News

November 22, 2010

From Drawing Board To Market

By: by Larry Rulison, Staff Writer, Times Union

Source:

Nov. 20--COLONIE -- A Colonie company that makes a key component used in residential and commercial solar electric systems may be close to becoming a full-fledged manufacturer.

The company, Inverters Unlimited Inc. on New Karner Road, makes an inverter that converts direct current, or DC, power created by solar panels, into alternating current, or AC, power.

Every solar electric system that is installed in a home or business needs an inverter, and most of them are made in places like Germany.

But Inverters Unlimited, which recently received the latest UL safety certification for its device, says it's ready to start full-scale manufacturing of its product. The hope is that installers and dealers will want to buy American devices rather than those made overseas.

Bob Rubin, the company's vice president in charge of sales and marketing, believes the worldwide solar inverter market could reach $10 billion by 2015 as demand for solar grows.

"It's an economic development opportunity," Rubin said. "We've got to be ready. We have an opportunity here."

Earlier this year, the company received the latest inverter certification from Underwriters Laboratories, which puts its seal of safety and compliance approval on tens of thousands of products annually. Although the company had previously received UL certification, UL changed its requirements, forcing all inverter manufacturers to go through the certification process again, an extremely expensive process for a small start-up.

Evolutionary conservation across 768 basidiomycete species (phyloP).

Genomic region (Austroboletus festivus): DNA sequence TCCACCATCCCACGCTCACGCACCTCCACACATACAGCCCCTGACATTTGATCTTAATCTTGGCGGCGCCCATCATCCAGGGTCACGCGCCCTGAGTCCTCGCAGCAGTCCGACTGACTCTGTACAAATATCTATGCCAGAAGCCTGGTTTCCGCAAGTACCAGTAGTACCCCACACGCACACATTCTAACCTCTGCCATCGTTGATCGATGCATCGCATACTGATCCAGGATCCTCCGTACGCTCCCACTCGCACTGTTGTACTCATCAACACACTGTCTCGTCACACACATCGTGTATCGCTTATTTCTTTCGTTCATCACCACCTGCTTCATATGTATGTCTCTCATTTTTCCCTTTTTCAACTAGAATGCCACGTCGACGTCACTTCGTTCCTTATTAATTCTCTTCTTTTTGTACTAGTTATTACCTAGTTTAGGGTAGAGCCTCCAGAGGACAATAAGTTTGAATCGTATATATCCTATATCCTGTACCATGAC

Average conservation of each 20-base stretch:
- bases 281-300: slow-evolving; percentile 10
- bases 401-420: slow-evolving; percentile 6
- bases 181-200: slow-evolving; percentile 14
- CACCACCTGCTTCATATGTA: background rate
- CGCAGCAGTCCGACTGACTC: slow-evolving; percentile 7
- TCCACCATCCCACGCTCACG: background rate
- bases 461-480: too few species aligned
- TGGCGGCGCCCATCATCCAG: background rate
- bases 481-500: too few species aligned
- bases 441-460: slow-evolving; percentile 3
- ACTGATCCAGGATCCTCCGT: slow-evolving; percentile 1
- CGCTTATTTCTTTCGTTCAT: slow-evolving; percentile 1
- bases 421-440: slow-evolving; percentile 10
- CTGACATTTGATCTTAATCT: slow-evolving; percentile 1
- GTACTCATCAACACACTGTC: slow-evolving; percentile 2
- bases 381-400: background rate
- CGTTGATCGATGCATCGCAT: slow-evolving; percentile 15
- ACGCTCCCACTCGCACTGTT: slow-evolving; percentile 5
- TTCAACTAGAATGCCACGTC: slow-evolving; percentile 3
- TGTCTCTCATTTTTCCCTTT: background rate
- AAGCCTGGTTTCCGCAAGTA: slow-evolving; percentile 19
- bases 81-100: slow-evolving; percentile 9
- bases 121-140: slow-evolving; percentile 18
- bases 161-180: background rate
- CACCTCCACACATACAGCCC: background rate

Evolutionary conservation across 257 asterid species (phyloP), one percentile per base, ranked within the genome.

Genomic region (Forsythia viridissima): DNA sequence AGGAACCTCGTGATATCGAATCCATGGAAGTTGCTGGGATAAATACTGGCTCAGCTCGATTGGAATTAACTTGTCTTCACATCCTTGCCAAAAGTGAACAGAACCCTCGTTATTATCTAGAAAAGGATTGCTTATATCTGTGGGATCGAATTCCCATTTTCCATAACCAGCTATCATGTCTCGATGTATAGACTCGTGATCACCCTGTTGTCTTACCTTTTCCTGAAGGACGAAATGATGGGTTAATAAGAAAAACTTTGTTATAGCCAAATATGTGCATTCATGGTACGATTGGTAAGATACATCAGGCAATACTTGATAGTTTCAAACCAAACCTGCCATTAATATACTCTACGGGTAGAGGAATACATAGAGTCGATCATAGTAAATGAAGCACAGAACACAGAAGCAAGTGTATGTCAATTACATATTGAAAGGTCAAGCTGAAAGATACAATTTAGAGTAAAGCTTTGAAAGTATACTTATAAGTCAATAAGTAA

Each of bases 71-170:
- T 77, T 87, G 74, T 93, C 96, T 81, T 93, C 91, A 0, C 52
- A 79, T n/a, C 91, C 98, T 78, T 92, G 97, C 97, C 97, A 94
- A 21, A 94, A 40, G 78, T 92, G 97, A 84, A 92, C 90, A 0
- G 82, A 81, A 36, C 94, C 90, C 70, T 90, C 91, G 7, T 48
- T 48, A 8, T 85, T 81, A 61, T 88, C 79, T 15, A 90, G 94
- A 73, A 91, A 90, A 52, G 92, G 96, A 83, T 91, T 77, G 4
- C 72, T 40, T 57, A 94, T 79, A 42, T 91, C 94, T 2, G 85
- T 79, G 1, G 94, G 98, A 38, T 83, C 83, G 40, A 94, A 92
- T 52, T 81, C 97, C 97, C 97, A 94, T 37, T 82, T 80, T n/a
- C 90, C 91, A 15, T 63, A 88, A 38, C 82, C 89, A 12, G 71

"It's very difficult for the young entrepreneur to get through it," Rubin said.

Founded in 1998 by Suresh Bhate, a former consultant for Plug Power and Mechanical Technology, the company originally designed an inverter for fuel cells.

Inverters Unlimited has received hundreds of thousands of dollars in grant money from the New York State Energy Research and Development Authority, as well as funding from local investors. Former GE Global Research director Walter Robb sits on the company's advisory board, along with University at Albany College of Nanoscale Science and Engineering Professor Pradeep Haldar, who heads the Energy and Environmental Technology Applications Center at the college.

Bhate, who is president, is hoping to manufacture between 3,000 and 4,000 inverters next year, progress that would require additional hiring beyond its handful of employees. Graduates of Hudson Valley Community College's solar technician program would be perfect, the company believes. Bhate also has a solar installation company that has helped bring in cash while inverter technology was being developed.

"We'll be looking for venture capital as we start moving forward," Bhate said.